Why Stonewall Matters after Forty Years

Published in: July-August 2009 issue.


IT IS FASHIONABLE in some intellectual circles to question the preeminent role accorded to the Stonewall Riots of June 27 to July 3, 1969, in the history of the GLBT civil rights movement. After all, transgender people rioted when police raided a favorite late night gathering spot, Compton’s Cafeteria, in San Francisco in 1966. The “homophile” movement had been active since the 1950 founding of the Mattachine Society, whose successes included stopping the New York City Police Department from entrapping gay men in bars in the mid-60’s. The first gay protest at the White House occurred in 1965, and on every July 4th for the rest of the decade a “reminder” gathering was staged at Independence Hall in Philadelphia. Stonewall was the culmination of the early struggle rather than a “big bang” that brought a movement into being ex nihilo.

But to place Stonewall into its proper historical context is not to diminish its significance. The summer of 1969 was the decisive point at which the GLBT community coalesced and forged a collective identity. The brazenness of the riots, which lasted nearly a week, was unlike anything that had ever happened in the history of homosexuality. The movement that followed Stonewall represented a sharp break with the past; the impact over time would transform the world in ways unimaginable to earlier activists. What’s more, scale of change over the ensuing forty years has been breathtaking. What, then, was so special about Stonewall?

First, it electrified the gay and lesbian activists who would lead a historic wave of community organizing, people like Marty Robinson, Craig Rodwell, Jim Fouratt, Martha Shelley, Karla Jay, Sylvia Rivera, and Arthur Evans. Within a month of the riots, the Gay Liberation Front (GLF) had been formed. Soon after, the Gay Activists Alliance (GAA) broke away from the GLF to focus specifically on civil rights issues. Unlike pioneering organizations in California such as the Society for Individual Rights, the GLF and GAA became models for community organizing in cities throughout the country. As the 70’s wore on, new groups proliferated in major cities and at colleges and universities. Stonewall turned what had been a cautious and invisible campaign aimed at improving the public image of homosexuals into a mass movement that would take the issue of gay rights into the mainstream of American life.

Second, Stonewall brought mass GLBT visibility. Previously there had been no such thing as “coming out.” Gays and lesbians lived in the closet, unseen. Stonewall marked the beginning of a decisive shift in consciousness, when gays and lesbians in ever increasing numbers affirmed their sexuality as healthy and natural. Coming out came to be seen as an ethical and political imperative. It became possible to demand a kind of respect that could never have been claimed by people skulking about in the closet.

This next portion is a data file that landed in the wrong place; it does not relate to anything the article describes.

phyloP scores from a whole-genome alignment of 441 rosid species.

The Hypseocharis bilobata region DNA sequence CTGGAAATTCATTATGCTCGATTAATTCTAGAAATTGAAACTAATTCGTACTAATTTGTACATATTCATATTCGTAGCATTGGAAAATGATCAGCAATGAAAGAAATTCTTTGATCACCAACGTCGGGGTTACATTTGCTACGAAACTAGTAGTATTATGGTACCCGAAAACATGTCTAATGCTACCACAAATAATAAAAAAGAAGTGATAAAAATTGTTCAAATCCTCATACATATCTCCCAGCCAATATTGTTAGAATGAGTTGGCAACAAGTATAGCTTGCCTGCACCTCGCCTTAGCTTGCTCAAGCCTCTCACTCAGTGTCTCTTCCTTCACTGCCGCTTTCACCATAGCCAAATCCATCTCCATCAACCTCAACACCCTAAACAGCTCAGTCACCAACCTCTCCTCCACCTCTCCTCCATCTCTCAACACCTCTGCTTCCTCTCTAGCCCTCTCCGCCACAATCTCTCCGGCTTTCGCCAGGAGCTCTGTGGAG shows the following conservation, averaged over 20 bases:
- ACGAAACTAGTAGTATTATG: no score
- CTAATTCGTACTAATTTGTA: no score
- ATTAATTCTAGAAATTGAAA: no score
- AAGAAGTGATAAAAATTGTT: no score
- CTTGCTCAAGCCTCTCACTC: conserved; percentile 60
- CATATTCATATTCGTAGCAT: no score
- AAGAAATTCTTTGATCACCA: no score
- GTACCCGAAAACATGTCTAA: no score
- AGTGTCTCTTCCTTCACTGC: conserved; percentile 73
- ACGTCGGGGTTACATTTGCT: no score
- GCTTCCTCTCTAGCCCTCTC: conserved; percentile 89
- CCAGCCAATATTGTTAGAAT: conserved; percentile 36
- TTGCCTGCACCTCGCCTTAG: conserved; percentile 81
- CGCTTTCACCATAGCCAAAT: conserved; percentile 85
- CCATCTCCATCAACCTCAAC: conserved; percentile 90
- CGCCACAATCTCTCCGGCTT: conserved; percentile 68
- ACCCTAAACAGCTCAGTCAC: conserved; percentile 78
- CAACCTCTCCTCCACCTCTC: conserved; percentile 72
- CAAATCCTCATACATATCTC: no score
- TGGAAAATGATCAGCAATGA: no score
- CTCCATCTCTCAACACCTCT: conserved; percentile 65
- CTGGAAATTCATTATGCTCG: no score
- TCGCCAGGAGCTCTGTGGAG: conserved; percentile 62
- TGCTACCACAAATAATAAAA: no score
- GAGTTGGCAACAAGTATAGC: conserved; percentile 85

Third, after Stonewall, a broad political program began to take shape. Raids on gay bars were met with spirited demonstrations until they stopped. The GAA launched a drive for laws to ban discrimination against gays and lesbians in employment, housing, and public accommodations. Politicians began campaigning for the gay vote. With the formation of the National Gay Task Force in 1973, the community began to organize nationally. Gay rights bills were introduced in the U.S. Congress.

In 1974, Elaine Noble became the first openly lesbian or gay person to be elected to public office, winning a seat in the Massachusetts House of Representatives. With a massive influx of young gays and lesbians in search of freedom, San Francisco elected a charismatic gay activist named Harvey Milk to its Board of Supervisors in 1977, and that catapulted him to national prominence as a voice for lesbian and gay rights. His martyrdom in 1978 was followed by the first National March on Washington in 1979, which attracted 100,000 people—numbers which would have been inconceivable a decade earlier.

Stonewall has taken on transcendent meaning because visionaries self-consciously invested it with a symbolic power that would spur community organizing on a vast scale. A critical mass of openly gay leaders rose up in the wake of the riots and propagated profound ideas that would remake the lives of gay people everywhere. Untold millions of people have since come out worldwide, and gay people are now a political force in many countries. As author Edmund White observed, Stonewall is the gay equivalent of the Storming of the Bastille. In 1969, our forebears confronted civil society and the course of history was changed forever.